Vitreous & Retina

 

 

 

 

 

 

 

 

 

 

 

 

 

 

 

 

 

 

Retina / Choroid Disorders
Fixed posterior folds are characteristics of advanced PVR.
Proliferative Vitreoretinopathy (PVR)

  • Most common cause of failure in retinal reattachment surgery
  • Characterized by the formation of cellular membrane on both surfaces of the retina and in the vitreous
  • Predisposed by retinal break
  • Contraction of the cellular membranes lead to tractional and rhegmatogenous retinal detachments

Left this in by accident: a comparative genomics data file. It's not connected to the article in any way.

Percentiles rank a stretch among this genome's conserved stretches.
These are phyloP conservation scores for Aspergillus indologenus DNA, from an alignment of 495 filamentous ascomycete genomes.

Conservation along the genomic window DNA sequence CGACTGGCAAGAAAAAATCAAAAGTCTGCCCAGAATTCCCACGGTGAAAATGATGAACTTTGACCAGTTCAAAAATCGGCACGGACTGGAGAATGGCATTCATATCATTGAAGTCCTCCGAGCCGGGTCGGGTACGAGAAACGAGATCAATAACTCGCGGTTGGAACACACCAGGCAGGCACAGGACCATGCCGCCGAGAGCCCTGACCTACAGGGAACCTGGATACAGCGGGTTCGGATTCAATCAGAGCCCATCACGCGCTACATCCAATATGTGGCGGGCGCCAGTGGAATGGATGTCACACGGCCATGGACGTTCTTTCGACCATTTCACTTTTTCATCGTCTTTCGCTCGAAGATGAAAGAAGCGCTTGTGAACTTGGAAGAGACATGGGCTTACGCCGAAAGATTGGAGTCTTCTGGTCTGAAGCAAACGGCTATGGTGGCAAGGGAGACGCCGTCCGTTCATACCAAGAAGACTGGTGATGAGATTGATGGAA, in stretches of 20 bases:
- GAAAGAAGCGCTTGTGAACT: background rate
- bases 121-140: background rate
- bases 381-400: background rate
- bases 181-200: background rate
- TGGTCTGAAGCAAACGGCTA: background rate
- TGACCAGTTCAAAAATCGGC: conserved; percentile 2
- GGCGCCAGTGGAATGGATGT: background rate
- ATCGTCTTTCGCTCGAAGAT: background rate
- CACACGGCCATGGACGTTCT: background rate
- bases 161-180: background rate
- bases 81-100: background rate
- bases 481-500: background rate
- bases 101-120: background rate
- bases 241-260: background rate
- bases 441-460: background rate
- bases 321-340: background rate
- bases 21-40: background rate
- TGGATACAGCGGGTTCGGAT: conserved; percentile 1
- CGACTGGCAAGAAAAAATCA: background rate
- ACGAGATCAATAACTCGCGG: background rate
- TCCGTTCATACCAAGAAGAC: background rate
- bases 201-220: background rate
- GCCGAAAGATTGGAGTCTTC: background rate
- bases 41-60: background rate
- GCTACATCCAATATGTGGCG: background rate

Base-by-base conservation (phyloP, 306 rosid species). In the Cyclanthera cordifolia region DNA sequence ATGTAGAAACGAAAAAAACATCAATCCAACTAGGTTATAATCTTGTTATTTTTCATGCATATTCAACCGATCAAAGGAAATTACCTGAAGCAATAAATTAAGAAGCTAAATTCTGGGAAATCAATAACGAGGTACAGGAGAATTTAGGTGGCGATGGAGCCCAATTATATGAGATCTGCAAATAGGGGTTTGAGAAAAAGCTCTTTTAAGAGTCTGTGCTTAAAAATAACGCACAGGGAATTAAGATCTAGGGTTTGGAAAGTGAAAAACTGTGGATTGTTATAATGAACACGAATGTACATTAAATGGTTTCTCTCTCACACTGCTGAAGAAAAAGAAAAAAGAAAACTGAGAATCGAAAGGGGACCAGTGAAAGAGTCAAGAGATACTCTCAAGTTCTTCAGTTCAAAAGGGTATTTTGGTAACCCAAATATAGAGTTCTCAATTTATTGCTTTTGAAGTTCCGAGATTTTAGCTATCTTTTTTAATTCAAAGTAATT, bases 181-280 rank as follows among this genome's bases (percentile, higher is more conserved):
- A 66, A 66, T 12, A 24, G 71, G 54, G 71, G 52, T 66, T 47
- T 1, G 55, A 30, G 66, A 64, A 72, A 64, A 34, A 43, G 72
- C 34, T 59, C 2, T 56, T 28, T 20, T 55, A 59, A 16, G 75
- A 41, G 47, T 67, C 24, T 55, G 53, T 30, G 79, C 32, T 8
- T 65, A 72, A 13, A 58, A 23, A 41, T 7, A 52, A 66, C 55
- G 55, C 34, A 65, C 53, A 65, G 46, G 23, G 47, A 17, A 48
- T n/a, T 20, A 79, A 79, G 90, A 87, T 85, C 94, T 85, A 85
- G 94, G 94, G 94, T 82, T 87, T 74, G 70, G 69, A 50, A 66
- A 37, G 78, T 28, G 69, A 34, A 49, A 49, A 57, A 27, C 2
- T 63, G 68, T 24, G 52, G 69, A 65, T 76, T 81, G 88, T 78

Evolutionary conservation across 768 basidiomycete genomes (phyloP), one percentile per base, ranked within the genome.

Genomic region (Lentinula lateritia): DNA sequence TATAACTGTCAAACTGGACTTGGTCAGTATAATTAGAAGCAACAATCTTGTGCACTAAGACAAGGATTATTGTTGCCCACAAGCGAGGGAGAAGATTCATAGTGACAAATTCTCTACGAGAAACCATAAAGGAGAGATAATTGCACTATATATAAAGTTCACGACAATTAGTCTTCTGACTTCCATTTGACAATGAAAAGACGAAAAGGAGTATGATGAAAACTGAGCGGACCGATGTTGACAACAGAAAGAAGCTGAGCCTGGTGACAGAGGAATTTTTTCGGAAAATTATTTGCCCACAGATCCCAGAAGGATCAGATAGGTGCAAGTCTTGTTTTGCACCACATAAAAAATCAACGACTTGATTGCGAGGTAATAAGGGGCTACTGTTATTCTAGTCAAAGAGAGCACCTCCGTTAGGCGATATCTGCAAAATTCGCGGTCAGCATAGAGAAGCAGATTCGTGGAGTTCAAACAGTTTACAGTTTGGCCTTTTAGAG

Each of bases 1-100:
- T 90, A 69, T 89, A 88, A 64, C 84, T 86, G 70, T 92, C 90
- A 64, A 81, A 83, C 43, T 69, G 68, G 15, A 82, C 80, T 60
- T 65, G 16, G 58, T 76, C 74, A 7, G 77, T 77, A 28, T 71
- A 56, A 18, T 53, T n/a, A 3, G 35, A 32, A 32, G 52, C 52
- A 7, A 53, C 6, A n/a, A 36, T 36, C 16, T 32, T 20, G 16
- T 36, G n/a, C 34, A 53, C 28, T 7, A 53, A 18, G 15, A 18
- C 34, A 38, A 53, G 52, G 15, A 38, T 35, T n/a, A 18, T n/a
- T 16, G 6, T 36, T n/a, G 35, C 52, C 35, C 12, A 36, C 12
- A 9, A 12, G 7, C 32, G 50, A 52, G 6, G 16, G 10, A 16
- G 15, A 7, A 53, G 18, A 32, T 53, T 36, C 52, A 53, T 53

• Clinical features:
    • Symptoms: loss of vision especially with extensive PVR involving the macula
    • Signs:
      • Retinal break
      • Diffuse vitreous haze, pigment clumps or clusters on the retina
      • Wrinkling of inner retina, retinal stiffness associated with decreased mobility of the vitreous
      • Full thickness, fixed folds which may be located posterior or anterior to the equator.
      • The severity is expressed by the number of clock hours involved in the proliferations
      • Condensed vitreous strands
  • Management:
    • Scleral buckling to close the retinal breaks in mild PVR
    • Surgical relief of traction
    • Retinopexy for stabilization of reattached retinal breaks

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